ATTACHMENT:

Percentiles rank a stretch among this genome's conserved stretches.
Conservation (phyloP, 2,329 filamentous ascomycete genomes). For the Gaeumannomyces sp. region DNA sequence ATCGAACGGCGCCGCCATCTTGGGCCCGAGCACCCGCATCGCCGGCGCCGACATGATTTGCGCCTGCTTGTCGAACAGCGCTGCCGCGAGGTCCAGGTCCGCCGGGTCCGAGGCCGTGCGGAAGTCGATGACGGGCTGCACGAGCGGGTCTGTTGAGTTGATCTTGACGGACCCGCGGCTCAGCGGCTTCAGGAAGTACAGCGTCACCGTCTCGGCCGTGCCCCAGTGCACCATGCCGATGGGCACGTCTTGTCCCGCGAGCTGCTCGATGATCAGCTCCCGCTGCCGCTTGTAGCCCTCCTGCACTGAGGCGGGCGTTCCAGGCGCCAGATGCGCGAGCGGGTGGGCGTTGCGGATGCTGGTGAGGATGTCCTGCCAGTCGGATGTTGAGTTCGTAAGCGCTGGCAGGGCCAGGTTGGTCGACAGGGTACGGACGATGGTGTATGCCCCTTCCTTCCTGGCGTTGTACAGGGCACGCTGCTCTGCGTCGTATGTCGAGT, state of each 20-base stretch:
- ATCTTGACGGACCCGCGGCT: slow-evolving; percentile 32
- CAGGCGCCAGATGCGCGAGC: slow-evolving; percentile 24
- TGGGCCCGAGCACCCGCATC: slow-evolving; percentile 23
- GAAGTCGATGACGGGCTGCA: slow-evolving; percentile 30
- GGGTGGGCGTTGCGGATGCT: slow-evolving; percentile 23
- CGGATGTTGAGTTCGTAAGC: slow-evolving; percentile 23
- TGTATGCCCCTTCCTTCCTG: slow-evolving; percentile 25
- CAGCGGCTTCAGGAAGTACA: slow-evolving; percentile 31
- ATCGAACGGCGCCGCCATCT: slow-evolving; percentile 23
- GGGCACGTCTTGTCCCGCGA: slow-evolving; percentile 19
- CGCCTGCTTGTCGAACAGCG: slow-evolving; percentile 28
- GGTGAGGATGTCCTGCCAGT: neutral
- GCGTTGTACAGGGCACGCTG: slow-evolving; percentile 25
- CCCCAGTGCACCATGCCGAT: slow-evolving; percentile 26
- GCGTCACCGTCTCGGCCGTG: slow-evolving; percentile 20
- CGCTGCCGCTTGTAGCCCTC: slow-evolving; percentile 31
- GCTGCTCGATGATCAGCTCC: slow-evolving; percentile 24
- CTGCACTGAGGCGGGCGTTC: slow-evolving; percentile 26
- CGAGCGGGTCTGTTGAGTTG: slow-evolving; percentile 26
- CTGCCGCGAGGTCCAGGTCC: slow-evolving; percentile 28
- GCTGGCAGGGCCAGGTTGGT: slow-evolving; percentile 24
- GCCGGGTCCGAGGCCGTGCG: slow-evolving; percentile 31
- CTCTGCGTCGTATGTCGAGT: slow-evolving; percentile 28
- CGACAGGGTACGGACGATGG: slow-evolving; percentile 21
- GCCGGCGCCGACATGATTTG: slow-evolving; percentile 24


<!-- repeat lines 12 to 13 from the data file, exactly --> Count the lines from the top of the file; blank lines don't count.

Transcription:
- GGGCACGTCTTGTCCCGCGA: slow-evolving; percentile 19
- CGCCTGCTTGTCGAACAGCG: slow-evolving; percentile 28